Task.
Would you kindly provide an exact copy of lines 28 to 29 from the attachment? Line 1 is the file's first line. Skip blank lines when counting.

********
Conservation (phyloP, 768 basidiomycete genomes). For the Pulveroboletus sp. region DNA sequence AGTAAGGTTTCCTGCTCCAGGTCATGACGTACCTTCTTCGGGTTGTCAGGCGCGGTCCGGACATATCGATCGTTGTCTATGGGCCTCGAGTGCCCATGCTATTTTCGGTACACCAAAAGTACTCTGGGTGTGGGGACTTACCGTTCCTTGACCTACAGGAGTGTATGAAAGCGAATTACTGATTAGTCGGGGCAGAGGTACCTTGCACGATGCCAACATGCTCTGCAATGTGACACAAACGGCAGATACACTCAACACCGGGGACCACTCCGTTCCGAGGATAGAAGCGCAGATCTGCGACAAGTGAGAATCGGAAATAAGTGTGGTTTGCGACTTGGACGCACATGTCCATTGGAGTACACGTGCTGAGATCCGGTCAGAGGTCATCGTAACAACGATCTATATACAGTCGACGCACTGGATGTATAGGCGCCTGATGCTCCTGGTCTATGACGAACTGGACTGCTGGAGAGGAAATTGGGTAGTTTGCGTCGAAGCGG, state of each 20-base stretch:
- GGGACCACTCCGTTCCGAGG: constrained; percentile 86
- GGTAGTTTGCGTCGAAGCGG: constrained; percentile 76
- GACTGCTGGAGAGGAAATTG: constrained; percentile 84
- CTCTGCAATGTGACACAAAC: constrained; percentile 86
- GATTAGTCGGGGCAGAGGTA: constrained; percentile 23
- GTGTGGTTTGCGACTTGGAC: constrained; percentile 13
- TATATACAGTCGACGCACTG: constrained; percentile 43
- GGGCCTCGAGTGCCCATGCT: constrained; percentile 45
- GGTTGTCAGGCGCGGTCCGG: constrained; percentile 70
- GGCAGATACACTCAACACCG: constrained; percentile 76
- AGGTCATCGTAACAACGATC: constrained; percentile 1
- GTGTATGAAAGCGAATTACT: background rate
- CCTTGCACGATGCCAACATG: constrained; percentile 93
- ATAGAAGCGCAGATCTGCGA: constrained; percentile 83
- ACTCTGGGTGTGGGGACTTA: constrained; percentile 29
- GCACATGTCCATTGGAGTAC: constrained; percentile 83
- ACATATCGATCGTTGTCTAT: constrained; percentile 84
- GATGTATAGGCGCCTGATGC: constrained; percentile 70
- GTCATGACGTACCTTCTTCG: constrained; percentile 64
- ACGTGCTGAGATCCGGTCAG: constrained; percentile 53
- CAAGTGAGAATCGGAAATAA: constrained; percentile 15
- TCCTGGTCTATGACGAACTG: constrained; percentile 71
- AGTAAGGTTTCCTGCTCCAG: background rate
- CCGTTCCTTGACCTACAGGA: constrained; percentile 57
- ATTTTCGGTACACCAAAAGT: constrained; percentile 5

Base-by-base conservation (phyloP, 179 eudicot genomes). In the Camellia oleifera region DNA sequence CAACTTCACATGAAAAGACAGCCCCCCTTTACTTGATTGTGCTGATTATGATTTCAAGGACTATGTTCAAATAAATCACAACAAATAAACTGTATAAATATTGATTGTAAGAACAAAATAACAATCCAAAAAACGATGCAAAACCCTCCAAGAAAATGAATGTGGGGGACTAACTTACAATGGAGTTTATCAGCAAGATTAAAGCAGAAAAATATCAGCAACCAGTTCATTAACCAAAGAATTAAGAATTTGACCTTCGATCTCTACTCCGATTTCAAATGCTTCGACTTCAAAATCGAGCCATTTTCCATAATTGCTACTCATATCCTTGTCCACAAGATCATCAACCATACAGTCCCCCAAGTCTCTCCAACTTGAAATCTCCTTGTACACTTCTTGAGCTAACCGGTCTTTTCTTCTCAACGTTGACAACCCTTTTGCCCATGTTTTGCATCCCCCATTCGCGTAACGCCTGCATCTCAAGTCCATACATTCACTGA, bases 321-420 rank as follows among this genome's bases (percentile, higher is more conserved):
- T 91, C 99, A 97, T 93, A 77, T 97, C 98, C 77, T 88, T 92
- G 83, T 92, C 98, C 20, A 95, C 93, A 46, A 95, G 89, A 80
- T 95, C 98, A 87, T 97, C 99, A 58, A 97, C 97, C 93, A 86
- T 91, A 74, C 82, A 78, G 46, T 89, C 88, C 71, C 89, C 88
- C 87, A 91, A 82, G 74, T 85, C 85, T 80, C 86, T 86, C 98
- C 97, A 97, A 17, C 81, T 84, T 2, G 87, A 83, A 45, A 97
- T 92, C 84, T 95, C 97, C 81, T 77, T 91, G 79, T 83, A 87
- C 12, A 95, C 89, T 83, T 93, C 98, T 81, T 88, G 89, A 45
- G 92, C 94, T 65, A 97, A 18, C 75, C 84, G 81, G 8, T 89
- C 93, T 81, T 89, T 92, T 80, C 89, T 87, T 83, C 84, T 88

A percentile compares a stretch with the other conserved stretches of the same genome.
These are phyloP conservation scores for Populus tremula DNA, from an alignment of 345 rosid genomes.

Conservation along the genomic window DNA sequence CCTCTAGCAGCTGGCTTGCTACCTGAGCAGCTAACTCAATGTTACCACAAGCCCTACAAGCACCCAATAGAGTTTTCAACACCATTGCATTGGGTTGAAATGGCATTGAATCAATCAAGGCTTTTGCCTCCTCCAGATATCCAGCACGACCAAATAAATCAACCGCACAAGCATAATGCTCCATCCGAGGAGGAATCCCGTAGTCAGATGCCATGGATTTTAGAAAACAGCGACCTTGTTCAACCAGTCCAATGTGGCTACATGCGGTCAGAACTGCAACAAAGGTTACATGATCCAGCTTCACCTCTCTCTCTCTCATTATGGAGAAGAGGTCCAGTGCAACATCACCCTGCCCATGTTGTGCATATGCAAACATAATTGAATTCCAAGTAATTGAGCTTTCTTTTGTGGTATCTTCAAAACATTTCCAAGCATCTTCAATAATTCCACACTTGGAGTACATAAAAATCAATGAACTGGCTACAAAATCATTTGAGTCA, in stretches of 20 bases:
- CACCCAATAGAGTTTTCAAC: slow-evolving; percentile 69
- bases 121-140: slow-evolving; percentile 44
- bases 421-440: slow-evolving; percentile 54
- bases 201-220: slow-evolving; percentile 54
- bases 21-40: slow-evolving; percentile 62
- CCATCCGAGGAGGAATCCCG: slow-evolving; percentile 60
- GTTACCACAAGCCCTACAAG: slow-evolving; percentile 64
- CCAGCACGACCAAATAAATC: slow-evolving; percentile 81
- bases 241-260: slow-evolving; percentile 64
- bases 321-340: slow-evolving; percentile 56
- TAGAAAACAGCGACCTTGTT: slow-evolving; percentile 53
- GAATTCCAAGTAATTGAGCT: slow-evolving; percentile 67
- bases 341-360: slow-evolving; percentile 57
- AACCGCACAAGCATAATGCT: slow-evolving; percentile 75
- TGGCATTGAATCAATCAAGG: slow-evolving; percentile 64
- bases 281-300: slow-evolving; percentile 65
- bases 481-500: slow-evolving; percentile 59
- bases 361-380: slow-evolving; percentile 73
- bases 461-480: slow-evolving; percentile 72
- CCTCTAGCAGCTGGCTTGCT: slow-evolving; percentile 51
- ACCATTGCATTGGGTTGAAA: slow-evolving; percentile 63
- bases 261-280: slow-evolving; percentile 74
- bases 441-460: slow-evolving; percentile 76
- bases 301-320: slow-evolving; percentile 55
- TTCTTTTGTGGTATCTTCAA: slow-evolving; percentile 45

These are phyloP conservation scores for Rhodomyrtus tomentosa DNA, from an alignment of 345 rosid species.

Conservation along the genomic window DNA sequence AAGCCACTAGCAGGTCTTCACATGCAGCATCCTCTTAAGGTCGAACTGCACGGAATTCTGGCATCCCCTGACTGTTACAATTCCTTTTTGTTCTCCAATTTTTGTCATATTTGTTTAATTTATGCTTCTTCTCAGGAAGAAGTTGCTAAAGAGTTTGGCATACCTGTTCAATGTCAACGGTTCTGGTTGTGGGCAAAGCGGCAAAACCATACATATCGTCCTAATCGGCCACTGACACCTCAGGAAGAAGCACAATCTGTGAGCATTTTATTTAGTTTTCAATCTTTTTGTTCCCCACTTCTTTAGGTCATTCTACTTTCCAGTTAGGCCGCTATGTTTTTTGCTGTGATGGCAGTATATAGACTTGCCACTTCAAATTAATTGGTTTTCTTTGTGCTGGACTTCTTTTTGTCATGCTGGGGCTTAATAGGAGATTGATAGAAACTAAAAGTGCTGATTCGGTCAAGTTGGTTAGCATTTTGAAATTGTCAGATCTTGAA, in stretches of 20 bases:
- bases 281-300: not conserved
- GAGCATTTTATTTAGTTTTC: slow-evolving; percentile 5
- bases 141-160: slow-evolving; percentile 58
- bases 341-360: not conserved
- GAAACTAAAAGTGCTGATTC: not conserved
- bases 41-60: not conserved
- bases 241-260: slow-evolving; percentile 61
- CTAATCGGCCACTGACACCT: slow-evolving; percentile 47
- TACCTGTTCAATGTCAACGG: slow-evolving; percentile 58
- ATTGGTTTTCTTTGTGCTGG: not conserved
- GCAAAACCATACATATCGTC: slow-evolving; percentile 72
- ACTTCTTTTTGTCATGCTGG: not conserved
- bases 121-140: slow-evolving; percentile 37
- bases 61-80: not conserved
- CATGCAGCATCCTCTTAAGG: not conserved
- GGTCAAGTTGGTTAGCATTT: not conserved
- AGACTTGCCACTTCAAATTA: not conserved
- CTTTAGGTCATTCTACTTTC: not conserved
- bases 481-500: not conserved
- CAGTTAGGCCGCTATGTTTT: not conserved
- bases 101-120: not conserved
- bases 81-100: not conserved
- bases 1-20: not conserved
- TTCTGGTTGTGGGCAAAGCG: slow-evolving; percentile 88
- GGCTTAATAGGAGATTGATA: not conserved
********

- T 91, C 99, A 97, T 93, A 77, T 97, C 98, C 77, T 88, T 92
- G 83, T 92, C 98, C 20, A 95, C 93, A 46, A 95, G 89, A 80